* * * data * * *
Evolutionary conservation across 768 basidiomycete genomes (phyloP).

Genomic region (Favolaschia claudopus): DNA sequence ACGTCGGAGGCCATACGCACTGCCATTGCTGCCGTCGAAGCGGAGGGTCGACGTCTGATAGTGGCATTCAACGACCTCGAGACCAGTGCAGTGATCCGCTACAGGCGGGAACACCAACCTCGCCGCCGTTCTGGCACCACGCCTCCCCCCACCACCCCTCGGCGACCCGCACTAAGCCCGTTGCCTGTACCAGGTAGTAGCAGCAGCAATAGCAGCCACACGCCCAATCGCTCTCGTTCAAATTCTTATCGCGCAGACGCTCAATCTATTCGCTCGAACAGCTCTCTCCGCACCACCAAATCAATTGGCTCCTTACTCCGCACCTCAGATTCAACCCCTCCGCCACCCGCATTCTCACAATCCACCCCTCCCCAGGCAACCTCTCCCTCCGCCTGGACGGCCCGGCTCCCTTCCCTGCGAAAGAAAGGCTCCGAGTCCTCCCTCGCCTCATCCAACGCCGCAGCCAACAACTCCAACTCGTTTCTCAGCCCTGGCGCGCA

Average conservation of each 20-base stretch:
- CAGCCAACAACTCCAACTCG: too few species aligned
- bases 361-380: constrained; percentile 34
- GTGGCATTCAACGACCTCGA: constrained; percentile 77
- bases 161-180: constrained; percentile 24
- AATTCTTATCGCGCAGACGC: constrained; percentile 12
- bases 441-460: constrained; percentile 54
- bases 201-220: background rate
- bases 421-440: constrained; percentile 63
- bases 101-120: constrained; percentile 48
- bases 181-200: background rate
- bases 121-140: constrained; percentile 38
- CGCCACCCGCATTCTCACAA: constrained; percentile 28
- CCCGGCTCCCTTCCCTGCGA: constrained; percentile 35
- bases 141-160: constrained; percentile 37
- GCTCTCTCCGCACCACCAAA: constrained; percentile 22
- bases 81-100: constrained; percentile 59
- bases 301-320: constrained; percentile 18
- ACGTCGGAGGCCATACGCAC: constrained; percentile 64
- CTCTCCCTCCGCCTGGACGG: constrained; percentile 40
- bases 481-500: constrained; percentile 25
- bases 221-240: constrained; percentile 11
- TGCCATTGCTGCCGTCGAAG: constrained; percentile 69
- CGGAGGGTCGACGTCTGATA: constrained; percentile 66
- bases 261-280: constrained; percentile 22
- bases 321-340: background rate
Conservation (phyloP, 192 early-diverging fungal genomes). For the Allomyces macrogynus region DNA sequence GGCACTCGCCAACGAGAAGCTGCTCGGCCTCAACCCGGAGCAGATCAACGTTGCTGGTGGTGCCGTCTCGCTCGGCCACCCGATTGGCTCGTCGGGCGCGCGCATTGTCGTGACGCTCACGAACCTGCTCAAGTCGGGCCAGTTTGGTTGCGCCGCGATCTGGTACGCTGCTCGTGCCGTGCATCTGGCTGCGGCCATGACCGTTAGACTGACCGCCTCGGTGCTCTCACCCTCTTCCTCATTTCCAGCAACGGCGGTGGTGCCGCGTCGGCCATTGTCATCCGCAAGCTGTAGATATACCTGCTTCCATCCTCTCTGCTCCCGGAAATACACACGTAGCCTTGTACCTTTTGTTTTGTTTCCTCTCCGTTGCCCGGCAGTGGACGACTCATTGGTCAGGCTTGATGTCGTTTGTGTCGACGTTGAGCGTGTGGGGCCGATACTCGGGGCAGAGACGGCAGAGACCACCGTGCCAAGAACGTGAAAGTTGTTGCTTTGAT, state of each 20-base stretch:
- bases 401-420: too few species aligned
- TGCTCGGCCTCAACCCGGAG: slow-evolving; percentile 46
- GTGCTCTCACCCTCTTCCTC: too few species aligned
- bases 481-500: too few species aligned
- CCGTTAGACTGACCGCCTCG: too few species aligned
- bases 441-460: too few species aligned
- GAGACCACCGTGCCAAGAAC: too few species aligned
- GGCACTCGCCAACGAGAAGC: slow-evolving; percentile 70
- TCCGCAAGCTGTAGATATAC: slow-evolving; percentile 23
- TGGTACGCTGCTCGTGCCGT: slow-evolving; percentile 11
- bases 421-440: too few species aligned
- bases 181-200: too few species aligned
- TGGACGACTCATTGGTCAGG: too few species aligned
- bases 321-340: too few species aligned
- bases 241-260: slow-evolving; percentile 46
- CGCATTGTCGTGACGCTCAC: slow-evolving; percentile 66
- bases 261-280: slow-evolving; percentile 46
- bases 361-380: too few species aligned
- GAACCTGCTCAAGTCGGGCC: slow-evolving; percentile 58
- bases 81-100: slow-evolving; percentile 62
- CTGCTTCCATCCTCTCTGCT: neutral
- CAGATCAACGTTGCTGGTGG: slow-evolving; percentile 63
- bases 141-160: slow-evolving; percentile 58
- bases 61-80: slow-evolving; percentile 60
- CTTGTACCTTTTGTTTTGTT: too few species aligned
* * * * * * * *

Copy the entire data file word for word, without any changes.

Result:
Evolutionary conservation across 768 basidiomycete genomes (phyloP).

Genomic region (Favolaschia claudopus): DNA sequence ACGTCGGAGGCCATACGCACTGCCATTGCTGCCGTCGAAGCGGAGGGTCGACGTCTGATAGTGGCATTCAACGACCTCGAGACCAGTGCAGTGATCCGCTACAGGCGGGAACACCAACCTCGCCGCCGTTCTGGCACCACGCCTCCCCCCACCACCCCTCGGCGACCCGCACTAAGCCCGTTGCCTGTACCAGGTAGTAGCAGCAGCAATAGCAGCCACACGCCCAATCGCTCTCGTTCAAATTCTTATCGCGCAGACGCTCAATCTATTCGCTCGAACAGCTCTCTCCGCACCACCAAATCAATTGGCTCCTTACTCCGCACCTCAGATTCAACCCCTCCGCCACCCGCATTCTCACAATCCACCCCTCCCCAGGCAACCTCTCCCTCCGCCTGGACGGCCCGGCTCCCTTCCCTGCGAAAGAAAGGCTCCGAGTCCTCCCTCGCCTCATCCAACGCCGCAGCCAACAACTCCAACTCGTTTCTCAGCCCTGGCGCGCA

Average conservation of each 20-base stretch:
- CAGCCAACAACTCCAACTCG: too few species aligned
- bases 361-380: constrained; percentile 34
- GTGGCATTCAACGACCTCGA: constrained; percentile 77
- bases 161-180: constrained; percentile 24
- AATTCTTATCGCGCAGACGC: constrained; percentile 12
- bases 441-460: constrained; percentile 54
- bases 201-220: background rate
- bases 421-440: constrained; percentile 63
- bases 101-120: constrained; percentile 48
- bases 181-200: background rate
- bases 121-140: constrained; percentile 38
- CGCCACCCGCATTCTCACAA: constrained; percentile 28
- CCCGGCTCCCTTCCCTGCGA: constrained; percentile 35
- bases 141-160: constrained; percentile 37
- GCTCTCTCCGCACCACCAAA: constrained; percentile 22
- bases 81-100: constrained; percentile 59
- bases 301-320: constrained; percentile 18
- ACGTCGGAGGCCATACGCAC: constrained; percentile 64
- CTCTCCCTCCGCCTGGACGG: constrained; percentile 40
- bases 481-500: constrained; percentile 25
- bases 221-240: constrained; percentile 11
- TGCCATTGCTGCCGTCGAAG: constrained; percentile 69
- CGGAGGGTCGACGTCTGATA: constrained; percentile 66
- bases 261-280: constrained; percentile 22
- bases 321-340: background rate
Conservation (phyloP, 192 early-diverging fungal genomes). For the Allomyces macrogynus region DNA sequence GGCACTCGCCAACGAGAAGCTGCTCGGCCTCAACCCGGAGCAGATCAACGTTGCTGGTGGTGCCGTCTCGCTCGGCCACCCGATTGGCTCGTCGGGCGCGCGCATTGTCGTGACGCTCACGAACCTGCTCAAGTCGGGCCAGTTTGGTTGCGCCGCGATCTGGTACGCTGCTCGTGCCGTGCATCTGGCTGCGGCCATGACCGTTAGACTGACCGCCTCGGTGCTCTCACCCTCTTCCTCATTTCCAGCAACGGCGGTGGTGCCGCGTCGGCCATTGTCATCCGCAAGCTGTAGATATACCTGCTTCCATCCTCTCTGCTCCCGGAAATACACACGTAGCCTTGTACCTTTTGTTTTGTTTCCTCTCCGTTGCCCGGCAGTGGACGACTCATTGGTCAGGCTTGATGTCGTTTGTGTCGACGTTGAGCGTGTGGGGCCGATACTCGGGGCAGAGACGGCAGAGACCACCGTGCCAAGAACGTGAAAGTTGTTGCTTTGAT, state of each 20-base stretch:
- bases 401-420: too few species aligned
- TGCTCGGCCTCAACCCGGAG: slow-evolving; percentile 46
- GTGCTCTCACCCTCTTCCTC: too few species aligned
- bases 481-500: too few species aligned
- CCGTTAGACTGACCGCCTCG: too few species aligned
- bases 441-460: too few species aligned
- GAGACCACCGTGCCAAGAAC: too few species aligned
- GGCACTCGCCAACGAGAAGC: slow-evolving; percentile 70
- TCCGCAAGCTGTAGATATAC: slow-evolving; percentile 23
- TGGTACGCTGCTCGTGCCGT: slow-evolving; percentile 11
- bases 421-440: too few species aligned
- bases 181-200: too few species aligned
- TGGACGACTCATTGGTCAGG: too few species aligned
- bases 321-340: too few species aligned
- bases 241-260: slow-evolving; percentile 46
- CGCATTGTCGTGACGCTCAC: slow-evolving; percentile 66
- bases 261-280: slow-evolving; percentile 46
- bases 361-380: too few species aligned
- GAACCTGCTCAAGTCGGGCC: slow-evolving; percentile 58
- bases 81-100: slow-evolving; percentile 62
- CTGCTTCCATCCTCTCTGCT: neutral
- CAGATCAACGTTGCTGGTGG: slow-evolving; percentile 63
- bases 141-160: slow-evolving; percentile 58
- bases 61-80: slow-evolving; percentile 60
- CTTGTACCTTTTGTTTTGTT: too few species aligned